Water defenders who have challenged fracking and Veolia-operated landfill among those who receive death threat in Barrancabermeja

Published by Brent Patterson on

Photo: Oscar Sampayo and Yesid Blanco.

On November 4, El Espectador reported that 18 people, 14 of whom reside in Barrancabermeja, are named in a pamphlet from Águilas Negras (Black Eagles) that says they have 24 hours to leave the territory or they will be declared a military target.

W Radio added: “The people mentioned have denounced the environmental damage caused by the authorities in the oil port, in the Ciénaga de San Silvestre and other tributaries that supply water to more than 300,000 inhabitants of this sector.”

Now Infobae reports that six of those threatened are members of the Alliance for a Colombia Free of Fracking (including Oscar Sampayo and Yesid Blanco) and that three of those who were threatened had filed a protection action against Ecopetrol, Aguas de Barrancabermeja, Veolia and various environmental authorities just three weeks ago.

Semana Sostenible explains that the Ciénaga de San Silvestre, a wetland area that supplies drinking water to Barrancabermeja, has been contaminated for years by agriculture and livestock (notably thousands of hectares of African palm and large herds of cattle and buffalo), the Ecopetrol oil refinery, and the Esmeralda, Anchicayá and Yerbabuena garbage dumps (the latter two landfills were authorized in 2013-14).

That article in Semana Sostenible further notes that the Yerbabuena landfill is operated by Veolia (formerly Rediba SA).

In July 2019, PBI-Colombia accompanied CREDHOS on a boat tour (along with Oscar Sampayo) that included the San Silvestre marsh where this PBI-Colombia article noted: “This swamp has a worrying story to tell: massive pollution generated by leachate from the landfill site in Barrancabermeja, operated by the Rediba company.”

Yesid Blanco has noted that he has drawn “attention to mercury contamination of the city’s water supply associated with a sanitary landfill that threatens a protected wetland.” He has also previously explained that the landfill operated by Rediba is situated in the village of Patio Bonito in the district of La Fortuna in Barrancabermeja.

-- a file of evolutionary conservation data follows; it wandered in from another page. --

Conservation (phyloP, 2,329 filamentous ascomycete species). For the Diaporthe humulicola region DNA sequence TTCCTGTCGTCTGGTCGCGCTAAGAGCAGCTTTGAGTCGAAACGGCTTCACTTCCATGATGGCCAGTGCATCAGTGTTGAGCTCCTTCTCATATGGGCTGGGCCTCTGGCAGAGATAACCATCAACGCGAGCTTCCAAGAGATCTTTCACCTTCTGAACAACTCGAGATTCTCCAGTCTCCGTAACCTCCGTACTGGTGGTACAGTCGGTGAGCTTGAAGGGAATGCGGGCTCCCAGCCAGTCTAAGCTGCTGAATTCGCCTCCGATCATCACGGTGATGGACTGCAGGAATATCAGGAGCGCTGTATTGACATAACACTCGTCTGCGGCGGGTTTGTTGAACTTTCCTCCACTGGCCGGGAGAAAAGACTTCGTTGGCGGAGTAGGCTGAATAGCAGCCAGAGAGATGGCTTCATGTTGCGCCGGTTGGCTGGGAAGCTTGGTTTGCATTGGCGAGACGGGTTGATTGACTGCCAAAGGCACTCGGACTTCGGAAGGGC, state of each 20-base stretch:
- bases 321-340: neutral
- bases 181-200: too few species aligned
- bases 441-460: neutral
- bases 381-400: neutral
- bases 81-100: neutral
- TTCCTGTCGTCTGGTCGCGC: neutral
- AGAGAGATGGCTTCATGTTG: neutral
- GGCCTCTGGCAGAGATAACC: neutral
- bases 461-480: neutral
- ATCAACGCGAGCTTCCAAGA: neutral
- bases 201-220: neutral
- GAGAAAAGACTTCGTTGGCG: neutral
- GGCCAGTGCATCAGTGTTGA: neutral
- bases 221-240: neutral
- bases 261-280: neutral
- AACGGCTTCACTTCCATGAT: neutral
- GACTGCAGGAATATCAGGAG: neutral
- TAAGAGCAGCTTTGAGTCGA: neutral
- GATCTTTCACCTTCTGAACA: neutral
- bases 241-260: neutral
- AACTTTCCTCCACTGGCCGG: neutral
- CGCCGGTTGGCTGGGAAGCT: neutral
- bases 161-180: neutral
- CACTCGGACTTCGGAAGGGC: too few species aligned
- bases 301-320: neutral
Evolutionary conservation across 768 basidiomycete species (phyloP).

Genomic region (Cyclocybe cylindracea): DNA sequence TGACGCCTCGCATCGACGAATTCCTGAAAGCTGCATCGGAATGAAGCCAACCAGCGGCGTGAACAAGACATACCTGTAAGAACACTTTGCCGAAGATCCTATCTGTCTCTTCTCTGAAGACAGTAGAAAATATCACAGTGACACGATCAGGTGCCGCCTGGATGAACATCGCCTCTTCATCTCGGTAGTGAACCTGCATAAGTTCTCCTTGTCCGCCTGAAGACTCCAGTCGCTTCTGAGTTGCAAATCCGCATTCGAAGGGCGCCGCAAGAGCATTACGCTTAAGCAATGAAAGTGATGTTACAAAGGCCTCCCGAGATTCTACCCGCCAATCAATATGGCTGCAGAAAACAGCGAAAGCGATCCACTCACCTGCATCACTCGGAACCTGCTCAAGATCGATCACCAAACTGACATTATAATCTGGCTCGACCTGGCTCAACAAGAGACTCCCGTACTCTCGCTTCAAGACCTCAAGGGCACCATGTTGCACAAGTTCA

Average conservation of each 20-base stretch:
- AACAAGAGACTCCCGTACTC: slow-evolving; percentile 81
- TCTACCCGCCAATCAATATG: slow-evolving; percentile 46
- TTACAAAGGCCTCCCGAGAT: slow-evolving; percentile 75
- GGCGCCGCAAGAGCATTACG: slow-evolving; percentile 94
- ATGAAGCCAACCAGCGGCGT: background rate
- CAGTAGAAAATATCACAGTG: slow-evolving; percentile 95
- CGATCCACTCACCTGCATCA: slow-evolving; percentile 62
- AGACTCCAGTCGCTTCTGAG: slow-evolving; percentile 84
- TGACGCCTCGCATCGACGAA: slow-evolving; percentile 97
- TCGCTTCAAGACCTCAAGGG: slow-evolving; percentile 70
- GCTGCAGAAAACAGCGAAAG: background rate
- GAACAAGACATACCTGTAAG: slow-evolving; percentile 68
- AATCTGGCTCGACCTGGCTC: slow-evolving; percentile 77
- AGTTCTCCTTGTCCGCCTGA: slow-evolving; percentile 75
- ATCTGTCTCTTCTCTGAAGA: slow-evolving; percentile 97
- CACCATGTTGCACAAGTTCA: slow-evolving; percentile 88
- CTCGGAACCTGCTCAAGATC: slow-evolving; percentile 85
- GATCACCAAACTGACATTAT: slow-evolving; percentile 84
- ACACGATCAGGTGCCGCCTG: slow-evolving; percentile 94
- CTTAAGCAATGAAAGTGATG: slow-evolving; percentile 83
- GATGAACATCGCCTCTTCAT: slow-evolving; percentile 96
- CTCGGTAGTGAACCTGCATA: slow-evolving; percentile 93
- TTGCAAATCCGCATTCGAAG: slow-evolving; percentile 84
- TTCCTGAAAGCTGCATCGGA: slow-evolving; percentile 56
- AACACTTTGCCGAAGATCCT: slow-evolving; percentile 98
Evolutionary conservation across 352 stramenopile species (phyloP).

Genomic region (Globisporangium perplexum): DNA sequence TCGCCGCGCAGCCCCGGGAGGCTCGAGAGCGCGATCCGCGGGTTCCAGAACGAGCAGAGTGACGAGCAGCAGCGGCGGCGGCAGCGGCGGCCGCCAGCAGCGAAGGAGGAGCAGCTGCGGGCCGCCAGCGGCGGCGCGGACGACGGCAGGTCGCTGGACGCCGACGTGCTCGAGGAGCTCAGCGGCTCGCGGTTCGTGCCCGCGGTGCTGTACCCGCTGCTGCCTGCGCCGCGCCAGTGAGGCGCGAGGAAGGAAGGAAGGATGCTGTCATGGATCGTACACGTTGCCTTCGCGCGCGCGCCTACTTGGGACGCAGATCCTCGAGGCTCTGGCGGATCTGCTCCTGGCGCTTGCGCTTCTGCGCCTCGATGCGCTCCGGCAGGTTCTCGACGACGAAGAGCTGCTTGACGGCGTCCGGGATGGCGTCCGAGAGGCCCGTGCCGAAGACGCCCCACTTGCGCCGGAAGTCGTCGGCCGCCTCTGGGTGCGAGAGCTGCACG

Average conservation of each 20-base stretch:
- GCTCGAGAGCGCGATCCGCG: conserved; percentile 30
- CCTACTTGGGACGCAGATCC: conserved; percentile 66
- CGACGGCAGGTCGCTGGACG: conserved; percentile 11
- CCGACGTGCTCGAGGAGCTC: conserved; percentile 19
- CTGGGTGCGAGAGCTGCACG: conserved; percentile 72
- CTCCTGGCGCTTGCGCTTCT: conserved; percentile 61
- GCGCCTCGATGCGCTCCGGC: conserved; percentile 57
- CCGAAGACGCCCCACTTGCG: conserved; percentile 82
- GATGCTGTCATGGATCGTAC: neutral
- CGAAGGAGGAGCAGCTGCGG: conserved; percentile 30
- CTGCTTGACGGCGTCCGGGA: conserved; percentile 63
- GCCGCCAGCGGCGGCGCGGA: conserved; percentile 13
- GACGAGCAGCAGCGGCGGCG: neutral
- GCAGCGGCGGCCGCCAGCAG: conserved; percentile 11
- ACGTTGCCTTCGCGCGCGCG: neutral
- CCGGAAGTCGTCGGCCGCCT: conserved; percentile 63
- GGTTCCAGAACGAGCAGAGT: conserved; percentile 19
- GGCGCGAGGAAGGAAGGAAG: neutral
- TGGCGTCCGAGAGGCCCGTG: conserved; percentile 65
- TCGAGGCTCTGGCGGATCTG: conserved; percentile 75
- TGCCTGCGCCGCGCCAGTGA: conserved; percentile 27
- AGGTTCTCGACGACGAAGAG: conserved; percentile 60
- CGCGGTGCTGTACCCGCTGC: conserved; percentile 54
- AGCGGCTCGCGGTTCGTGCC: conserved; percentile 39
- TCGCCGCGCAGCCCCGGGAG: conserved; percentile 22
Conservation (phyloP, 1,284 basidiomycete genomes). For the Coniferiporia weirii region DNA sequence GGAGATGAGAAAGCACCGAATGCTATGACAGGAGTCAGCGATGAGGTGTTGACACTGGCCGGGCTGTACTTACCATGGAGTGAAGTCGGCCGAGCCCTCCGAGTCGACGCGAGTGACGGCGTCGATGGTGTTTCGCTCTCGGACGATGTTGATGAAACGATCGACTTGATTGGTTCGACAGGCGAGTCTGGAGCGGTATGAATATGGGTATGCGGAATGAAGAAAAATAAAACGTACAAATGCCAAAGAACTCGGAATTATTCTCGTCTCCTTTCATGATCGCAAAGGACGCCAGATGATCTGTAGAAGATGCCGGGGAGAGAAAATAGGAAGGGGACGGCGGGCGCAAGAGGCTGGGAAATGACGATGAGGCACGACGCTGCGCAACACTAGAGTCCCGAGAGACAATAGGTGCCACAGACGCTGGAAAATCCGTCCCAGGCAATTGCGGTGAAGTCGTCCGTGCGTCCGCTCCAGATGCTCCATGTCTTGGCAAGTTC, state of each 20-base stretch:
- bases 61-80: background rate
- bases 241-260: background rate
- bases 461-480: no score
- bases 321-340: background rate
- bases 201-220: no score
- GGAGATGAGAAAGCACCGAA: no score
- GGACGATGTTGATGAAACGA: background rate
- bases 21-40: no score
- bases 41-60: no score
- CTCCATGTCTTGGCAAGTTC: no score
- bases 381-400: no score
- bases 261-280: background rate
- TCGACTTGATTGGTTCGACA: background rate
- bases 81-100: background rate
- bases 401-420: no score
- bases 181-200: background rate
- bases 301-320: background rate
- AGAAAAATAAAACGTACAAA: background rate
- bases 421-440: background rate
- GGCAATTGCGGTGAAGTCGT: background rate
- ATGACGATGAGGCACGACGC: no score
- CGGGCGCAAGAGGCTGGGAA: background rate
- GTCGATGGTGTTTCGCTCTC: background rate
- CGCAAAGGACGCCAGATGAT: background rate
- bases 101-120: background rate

This past June, Vanguardia reported that dozens of residents in Patio Bonito blocked access to the now Veolia-operated landfill over the alleged failure to deliver drinking water three times a week (instead water was only being delivered once a week).

(In August, it also reported that Veolia damaged the El Monte stream of the village of Chocoa de Girón during the construction of a landfill that lacks an environmental licence.)

El Tiempo highlights that more than 80 organizations of the National Network for Democracy and Peace have demanded that “the Colombian State guarantee the appropriate political and material measures for the protection of the life and integrity of the victims of this threat [from the Black Eagles], as well as of all those who work for the defense of water, life, the environment and the territory in Magdalena Medio and in every corner of the country.”

Yesterday, PBI-Colombia tweeted its concern about this situation along with a video of CREDHOS president Ivan Madero Vergel.

PBI-Canada shares their concerns.

We recall that the United Nations General Assembly has recognized the human right to water and sanitation and acknowledged that clean drinking water and sanitation are essential to the realization of all human rights. This includes the obligation to protect that requires States to prevent third parties from interfering with the enjoyment of the right to water, notably polluting and inequitably extracting from water resources.

Categories: News Updates


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